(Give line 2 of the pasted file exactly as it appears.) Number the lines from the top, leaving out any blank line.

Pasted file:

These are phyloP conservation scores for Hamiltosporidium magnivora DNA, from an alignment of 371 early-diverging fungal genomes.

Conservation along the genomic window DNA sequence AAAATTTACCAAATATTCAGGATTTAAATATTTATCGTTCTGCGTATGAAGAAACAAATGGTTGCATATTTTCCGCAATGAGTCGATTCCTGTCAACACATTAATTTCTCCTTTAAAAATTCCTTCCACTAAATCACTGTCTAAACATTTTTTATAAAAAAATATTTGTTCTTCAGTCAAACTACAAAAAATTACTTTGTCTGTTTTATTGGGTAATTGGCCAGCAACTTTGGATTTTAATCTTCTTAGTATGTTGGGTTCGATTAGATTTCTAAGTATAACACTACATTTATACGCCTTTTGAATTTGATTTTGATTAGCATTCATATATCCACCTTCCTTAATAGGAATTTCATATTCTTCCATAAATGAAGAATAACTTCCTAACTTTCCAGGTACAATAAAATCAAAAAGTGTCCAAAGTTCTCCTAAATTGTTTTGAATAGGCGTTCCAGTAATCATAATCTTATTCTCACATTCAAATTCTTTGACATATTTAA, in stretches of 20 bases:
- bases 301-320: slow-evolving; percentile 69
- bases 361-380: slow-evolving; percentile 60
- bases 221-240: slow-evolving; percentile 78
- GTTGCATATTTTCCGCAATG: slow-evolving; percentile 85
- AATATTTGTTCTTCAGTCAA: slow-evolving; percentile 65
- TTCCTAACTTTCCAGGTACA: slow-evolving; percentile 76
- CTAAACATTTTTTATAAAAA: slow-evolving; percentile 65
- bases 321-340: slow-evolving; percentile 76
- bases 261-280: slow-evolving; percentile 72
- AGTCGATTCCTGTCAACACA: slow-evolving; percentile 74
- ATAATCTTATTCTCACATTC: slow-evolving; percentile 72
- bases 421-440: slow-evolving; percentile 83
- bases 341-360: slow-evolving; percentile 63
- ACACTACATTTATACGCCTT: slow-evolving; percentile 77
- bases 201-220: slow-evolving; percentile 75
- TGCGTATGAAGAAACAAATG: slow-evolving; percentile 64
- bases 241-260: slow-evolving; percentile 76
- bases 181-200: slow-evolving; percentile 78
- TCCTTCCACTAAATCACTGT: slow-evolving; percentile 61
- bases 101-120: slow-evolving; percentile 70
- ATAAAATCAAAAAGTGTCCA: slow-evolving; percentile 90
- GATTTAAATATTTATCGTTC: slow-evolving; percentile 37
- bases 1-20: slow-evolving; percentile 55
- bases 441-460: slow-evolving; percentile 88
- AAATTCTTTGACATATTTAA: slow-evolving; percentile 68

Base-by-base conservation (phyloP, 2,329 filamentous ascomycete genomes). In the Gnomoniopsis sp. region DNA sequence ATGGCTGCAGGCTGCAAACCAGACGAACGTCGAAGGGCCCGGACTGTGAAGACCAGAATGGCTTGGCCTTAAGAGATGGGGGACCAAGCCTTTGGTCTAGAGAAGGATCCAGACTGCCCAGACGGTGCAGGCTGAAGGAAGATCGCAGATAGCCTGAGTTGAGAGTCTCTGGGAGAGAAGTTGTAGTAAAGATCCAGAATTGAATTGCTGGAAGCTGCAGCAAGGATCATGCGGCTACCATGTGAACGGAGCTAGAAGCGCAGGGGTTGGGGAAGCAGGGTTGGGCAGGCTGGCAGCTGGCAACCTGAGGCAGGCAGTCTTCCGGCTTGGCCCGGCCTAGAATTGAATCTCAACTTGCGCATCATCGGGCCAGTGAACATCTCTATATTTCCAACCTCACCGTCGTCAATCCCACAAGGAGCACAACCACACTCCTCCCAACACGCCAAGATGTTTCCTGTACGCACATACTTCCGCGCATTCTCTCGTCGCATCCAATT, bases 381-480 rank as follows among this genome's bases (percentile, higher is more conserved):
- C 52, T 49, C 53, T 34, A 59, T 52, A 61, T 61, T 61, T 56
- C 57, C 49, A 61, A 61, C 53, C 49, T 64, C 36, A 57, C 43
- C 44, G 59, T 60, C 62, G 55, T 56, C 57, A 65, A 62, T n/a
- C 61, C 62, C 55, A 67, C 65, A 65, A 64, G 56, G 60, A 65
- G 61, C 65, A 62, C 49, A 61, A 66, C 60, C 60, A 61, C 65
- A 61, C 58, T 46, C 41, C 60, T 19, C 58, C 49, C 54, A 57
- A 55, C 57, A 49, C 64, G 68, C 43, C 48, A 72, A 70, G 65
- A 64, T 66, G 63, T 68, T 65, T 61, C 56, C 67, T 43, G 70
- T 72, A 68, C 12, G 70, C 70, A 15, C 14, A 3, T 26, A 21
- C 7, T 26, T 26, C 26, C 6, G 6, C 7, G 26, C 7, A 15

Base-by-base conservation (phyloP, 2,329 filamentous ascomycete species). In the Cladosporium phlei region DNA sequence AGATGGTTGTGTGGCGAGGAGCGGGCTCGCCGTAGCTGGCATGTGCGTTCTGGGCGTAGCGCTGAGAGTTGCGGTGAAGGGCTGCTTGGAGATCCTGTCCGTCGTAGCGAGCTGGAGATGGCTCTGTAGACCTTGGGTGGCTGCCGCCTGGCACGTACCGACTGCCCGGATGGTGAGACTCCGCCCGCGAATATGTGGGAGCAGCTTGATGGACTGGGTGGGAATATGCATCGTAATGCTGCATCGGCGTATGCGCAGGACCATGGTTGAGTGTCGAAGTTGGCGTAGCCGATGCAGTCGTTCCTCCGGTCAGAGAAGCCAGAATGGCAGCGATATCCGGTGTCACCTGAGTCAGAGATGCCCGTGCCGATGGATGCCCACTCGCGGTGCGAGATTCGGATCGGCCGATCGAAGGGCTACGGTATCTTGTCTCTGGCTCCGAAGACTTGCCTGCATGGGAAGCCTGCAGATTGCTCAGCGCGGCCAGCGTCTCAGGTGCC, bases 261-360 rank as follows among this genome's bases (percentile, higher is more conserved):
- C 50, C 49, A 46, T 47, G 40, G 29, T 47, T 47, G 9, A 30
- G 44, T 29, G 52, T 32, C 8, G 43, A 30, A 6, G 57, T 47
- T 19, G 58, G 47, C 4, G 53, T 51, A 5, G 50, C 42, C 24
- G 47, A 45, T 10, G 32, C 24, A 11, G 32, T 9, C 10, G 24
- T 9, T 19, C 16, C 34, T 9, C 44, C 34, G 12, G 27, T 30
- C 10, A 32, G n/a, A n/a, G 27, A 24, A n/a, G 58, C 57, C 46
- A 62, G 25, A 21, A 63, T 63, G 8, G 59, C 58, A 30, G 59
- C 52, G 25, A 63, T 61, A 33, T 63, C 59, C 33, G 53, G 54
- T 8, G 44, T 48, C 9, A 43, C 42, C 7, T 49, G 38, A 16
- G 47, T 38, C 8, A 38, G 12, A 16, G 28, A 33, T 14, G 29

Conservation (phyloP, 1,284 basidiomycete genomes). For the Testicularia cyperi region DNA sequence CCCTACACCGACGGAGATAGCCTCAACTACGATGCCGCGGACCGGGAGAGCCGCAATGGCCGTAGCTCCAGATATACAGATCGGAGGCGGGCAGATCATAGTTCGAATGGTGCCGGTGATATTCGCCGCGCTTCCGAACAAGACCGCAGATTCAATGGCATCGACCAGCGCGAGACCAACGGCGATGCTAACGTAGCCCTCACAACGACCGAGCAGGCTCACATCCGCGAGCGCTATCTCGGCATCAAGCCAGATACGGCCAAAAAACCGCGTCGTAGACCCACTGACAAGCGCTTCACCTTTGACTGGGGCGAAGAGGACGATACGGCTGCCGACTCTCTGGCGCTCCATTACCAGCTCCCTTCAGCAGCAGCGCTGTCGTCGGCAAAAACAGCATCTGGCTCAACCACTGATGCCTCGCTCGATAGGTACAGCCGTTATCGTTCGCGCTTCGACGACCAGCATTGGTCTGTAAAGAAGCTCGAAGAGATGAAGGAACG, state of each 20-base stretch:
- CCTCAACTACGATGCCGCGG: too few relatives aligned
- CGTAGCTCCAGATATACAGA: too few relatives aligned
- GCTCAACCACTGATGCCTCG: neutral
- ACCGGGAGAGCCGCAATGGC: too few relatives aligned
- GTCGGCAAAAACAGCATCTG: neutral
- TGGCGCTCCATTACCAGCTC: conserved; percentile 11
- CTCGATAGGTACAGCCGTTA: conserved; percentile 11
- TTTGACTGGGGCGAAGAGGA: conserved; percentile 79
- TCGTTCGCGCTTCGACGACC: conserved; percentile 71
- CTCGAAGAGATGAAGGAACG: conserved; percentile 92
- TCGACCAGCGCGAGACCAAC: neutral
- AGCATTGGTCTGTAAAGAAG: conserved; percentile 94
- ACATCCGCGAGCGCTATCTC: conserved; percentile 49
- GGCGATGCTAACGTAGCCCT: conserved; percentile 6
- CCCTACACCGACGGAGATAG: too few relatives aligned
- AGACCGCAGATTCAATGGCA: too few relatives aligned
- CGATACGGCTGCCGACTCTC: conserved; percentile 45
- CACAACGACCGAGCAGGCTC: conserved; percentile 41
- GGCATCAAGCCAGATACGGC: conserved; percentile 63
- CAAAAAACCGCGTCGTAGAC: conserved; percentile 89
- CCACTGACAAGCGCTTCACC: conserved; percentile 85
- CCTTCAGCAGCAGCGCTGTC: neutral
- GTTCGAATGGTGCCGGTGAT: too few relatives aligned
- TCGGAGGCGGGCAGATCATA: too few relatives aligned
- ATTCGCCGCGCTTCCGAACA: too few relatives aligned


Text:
Conservation along the genomic window DNA sequence AAAATTTACCAAATATTCAGGATTTAAATATTTATCGTTCTGCGTATGAAGAAACAAATGGTTGCATATTTTCCGCAATGAGTCGATTCCTGTCAACACATTAATTTCTCCTTTAAAAATTCCTTCCACTAAATCACTGTCTAAACATTTTTTATAAAAAAATATTTGTTCTTCAGTCAAACTACAAAAAATTACTTTGTCTGTTTTATTGGGTAATTGGCCAGCAACTTTGGATTTTAATCTTCTTAGTATGTTGGGTTCGATTAGATTTCTAAGTATAACACTACATTTATACGCCTTTTGAATTTGATTTTGATTAGCATTCATATATCCACCTTCCTTAATAGGAATTTCATATTCTTCCATAAATGAAGAATAACTTCCTAACTTTCCAGGTACAATAAAATCAAAAAGTGTCCAAAGTTCTCCTAAATTGTTTTGAATAGGCGTTCCAGTAATCATAATCTTATTCTCACATTCAAATTCTTTGACATATTTAA, in stretches of 20 bases: